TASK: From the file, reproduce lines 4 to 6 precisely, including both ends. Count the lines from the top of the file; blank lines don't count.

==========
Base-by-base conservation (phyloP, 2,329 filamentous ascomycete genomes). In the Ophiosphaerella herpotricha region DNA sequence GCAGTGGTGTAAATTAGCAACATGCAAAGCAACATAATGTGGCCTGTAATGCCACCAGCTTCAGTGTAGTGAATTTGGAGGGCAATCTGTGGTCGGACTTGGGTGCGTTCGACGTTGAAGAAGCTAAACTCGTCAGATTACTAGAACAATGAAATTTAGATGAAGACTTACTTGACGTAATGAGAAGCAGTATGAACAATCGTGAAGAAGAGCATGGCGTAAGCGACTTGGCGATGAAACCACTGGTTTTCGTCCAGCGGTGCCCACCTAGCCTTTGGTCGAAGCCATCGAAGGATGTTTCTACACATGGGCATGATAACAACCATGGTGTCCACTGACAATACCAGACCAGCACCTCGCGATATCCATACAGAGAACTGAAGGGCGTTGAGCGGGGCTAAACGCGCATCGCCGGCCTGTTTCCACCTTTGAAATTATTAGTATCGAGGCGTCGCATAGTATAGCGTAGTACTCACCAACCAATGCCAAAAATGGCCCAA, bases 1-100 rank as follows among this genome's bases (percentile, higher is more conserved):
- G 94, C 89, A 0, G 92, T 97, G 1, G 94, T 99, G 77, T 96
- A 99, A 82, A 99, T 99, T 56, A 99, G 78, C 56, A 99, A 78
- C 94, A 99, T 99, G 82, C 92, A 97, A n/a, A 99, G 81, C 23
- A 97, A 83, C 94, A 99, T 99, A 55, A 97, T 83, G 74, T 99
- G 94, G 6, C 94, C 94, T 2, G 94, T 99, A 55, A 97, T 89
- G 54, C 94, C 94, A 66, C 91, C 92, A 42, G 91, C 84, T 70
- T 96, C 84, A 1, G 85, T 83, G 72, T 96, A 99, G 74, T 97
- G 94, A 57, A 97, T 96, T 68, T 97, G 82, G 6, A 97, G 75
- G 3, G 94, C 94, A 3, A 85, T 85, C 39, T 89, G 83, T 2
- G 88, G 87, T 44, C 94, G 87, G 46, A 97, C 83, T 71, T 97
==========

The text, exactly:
- C 94, A 99, T 99, G 82, C 92, A 97, A n/a, A 99, G 81, C 23
- A 97, A 83, C 94, A 99, T 99, A 55, A 97, T 83, G 74, T 99
- G 94, G 6, C 94, C 94, T 2, G 94, T 99, A 55, A 97, T 89